One of the key roles I held during my 4 years at Amazon was as a motion designer for Amazon Video’s next generation TV experience.
Unfortunately, the details of the project are confidential and so I can’t show any of the designs or motion work, but can talk a bit about my involvement throughout the working process. The opinions expressed are my own and do not necessarily reflect the Amazon Video UX team’s view.

The project was eventually presented to Jeff Bezos and my walkthrough videos were used explain the product through a series of user journeys.
My Role
As a motion designer, I worked with UX designers, engineers and the project manager to support the product development with design concepts, exploration of new user experiences and by creating demo videos to illustrate new product idea
We identified customer needs and improvements that we could make to Amazon Video’s existing apps. I worked with UX designers and engineers to develop design concepts, giving my insight on how to make the experience richer and more cinematic. I made example videos and shared with the team to show my vision during this process.
Design (prototype, user testing, presentation prep)
My role was to create demo videos illustrating different user journeys to demonstrate proof of concept product ideas. Once the ideas had been refined, I collaborated with developers and UX designers to make prototypes and took these to a user group for user testing.
Several months later, the team was presented the challenge of how to make the next generation UI work well on low-end platforms – this is particularly difficult in the TV industry where people can go for many years without upgrading their TV. I worked closely with the engineering team to understand the technical capabilities of each device, and made recommendations to replace complex animations with simpler ones for many interactions and motion transitions. I created example videos illustrating how the optimised designs still compared well with the new experience on high-end platforms.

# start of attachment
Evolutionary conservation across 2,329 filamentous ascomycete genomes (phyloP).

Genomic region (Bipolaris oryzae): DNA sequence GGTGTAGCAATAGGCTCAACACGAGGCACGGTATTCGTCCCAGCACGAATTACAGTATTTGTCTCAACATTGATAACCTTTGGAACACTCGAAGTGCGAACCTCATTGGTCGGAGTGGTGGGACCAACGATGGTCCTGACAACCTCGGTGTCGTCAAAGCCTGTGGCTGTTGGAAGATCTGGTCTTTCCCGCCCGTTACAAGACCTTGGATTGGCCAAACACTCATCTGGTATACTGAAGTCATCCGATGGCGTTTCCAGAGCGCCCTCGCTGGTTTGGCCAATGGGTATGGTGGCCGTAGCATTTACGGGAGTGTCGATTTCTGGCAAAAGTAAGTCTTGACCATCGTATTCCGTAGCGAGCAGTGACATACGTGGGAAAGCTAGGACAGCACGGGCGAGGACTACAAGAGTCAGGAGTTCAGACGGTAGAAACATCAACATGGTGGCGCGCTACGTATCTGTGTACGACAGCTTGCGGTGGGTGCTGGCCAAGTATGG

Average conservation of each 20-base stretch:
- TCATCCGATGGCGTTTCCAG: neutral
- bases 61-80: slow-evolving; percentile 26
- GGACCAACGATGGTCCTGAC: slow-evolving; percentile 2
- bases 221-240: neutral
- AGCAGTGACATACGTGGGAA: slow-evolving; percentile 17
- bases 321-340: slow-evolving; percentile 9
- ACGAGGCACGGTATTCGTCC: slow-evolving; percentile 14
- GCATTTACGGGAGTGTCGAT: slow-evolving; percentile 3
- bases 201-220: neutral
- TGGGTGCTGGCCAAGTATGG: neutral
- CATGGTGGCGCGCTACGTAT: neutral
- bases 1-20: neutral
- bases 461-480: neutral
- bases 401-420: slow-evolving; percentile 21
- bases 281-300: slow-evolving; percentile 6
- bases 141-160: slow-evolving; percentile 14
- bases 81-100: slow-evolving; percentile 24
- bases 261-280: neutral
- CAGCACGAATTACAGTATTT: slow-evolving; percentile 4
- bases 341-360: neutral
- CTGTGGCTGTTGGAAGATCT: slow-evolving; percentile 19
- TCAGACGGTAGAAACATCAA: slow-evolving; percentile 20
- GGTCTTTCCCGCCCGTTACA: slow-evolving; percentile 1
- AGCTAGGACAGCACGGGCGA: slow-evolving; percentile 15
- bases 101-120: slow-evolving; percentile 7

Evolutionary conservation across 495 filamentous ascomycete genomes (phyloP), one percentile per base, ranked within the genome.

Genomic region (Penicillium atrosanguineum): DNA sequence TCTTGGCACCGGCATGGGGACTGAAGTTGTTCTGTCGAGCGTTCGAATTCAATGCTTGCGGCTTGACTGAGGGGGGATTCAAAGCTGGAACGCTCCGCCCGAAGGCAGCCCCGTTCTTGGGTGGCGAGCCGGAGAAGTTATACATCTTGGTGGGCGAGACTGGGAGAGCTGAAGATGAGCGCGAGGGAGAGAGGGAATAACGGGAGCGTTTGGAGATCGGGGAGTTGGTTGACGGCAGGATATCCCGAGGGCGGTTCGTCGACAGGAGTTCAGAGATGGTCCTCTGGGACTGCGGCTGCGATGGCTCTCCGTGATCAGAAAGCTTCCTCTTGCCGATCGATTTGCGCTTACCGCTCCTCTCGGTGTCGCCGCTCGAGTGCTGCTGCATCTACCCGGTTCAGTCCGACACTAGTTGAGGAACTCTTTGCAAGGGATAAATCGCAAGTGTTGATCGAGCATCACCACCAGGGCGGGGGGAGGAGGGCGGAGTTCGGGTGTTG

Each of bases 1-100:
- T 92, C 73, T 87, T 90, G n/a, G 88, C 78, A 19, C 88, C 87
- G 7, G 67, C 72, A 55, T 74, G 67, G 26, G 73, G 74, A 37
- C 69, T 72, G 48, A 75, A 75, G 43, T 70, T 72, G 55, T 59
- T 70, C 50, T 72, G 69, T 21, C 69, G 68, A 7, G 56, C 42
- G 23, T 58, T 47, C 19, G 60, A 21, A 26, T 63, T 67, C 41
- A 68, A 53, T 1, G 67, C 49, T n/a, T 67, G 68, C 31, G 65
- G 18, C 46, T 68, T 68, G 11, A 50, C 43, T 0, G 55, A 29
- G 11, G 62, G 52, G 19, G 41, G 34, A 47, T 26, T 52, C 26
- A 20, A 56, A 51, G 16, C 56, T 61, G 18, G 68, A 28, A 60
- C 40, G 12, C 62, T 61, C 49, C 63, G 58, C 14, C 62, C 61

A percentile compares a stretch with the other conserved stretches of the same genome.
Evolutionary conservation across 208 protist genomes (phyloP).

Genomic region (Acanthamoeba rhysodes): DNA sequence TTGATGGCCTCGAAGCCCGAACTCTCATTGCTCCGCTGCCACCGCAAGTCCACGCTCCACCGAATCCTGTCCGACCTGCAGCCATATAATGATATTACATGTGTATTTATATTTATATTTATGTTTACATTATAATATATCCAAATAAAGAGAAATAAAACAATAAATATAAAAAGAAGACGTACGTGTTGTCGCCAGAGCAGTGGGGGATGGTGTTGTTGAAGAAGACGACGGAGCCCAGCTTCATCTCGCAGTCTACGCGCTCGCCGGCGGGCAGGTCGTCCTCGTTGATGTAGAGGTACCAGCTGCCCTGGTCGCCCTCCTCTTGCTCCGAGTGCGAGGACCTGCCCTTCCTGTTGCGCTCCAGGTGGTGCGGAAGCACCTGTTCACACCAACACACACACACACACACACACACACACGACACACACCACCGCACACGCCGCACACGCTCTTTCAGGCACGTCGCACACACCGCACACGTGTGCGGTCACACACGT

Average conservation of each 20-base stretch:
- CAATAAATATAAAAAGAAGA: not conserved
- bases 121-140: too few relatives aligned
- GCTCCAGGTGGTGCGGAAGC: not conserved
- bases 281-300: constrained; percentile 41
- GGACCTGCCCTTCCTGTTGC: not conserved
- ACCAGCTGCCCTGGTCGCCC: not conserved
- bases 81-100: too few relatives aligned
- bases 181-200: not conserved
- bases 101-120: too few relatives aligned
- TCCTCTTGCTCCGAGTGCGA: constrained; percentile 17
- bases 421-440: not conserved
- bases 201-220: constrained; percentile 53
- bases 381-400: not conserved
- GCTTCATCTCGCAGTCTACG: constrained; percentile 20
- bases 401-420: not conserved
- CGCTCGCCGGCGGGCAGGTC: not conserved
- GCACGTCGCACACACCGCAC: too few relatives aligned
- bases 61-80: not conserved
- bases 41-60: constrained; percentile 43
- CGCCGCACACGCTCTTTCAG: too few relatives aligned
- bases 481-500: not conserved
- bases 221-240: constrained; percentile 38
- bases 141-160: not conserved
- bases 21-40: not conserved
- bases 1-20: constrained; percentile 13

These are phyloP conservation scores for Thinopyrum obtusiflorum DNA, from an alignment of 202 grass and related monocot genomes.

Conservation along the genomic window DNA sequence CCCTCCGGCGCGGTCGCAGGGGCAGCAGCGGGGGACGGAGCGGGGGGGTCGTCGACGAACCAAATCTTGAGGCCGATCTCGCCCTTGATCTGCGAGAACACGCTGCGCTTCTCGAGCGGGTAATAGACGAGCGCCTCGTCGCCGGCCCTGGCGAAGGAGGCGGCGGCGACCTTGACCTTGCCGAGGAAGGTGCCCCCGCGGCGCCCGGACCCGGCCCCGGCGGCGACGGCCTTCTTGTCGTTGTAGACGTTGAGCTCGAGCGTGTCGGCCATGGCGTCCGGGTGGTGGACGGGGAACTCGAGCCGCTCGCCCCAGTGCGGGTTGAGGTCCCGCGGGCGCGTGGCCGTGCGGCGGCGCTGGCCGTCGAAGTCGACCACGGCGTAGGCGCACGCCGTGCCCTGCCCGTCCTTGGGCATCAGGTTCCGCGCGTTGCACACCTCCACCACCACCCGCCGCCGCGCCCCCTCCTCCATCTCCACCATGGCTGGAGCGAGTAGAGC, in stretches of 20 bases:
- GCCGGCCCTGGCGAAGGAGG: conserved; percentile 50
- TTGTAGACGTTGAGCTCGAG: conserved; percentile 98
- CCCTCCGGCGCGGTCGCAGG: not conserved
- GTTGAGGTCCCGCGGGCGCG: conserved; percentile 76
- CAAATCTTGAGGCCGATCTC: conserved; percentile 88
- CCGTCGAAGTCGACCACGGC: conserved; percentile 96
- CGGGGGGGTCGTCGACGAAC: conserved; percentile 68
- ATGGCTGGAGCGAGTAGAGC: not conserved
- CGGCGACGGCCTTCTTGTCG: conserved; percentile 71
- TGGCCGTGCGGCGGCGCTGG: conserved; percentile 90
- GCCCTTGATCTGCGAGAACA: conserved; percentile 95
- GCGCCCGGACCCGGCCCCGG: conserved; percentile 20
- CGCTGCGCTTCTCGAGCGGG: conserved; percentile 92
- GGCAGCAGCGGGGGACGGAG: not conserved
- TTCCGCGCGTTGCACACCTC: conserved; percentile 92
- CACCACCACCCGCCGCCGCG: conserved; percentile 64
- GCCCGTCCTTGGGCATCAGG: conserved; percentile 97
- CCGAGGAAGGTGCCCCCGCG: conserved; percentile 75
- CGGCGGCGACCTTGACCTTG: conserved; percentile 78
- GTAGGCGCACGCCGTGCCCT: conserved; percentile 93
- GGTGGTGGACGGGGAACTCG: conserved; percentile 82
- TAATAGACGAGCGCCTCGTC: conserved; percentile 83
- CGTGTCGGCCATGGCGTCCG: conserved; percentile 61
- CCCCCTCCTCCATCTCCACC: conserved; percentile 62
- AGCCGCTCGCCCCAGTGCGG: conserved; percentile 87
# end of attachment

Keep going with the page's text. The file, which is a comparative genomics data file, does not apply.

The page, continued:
Key Learnings
Things we think would benefit customers are not always useful – be prepared to change your opinions based on how your designs actually perform.
Customers do not always know what they want – direct feedback or ideas given during user testing can sometimes be unsuccessful when actually put into practice.
Motion should be purposeful – customers can find unnecessary motion distracting, so it can actually get in the way of your goals.
The organization embraced the ability to create a more cinematic and delightful user experience with a visually impressive UI.
Raised the bar for engaging UX across Amazon.
The app was presented during an internal design summit attended by Amazon designers from all over the world.
Built relationships with motion designers from other teams across Amazon.
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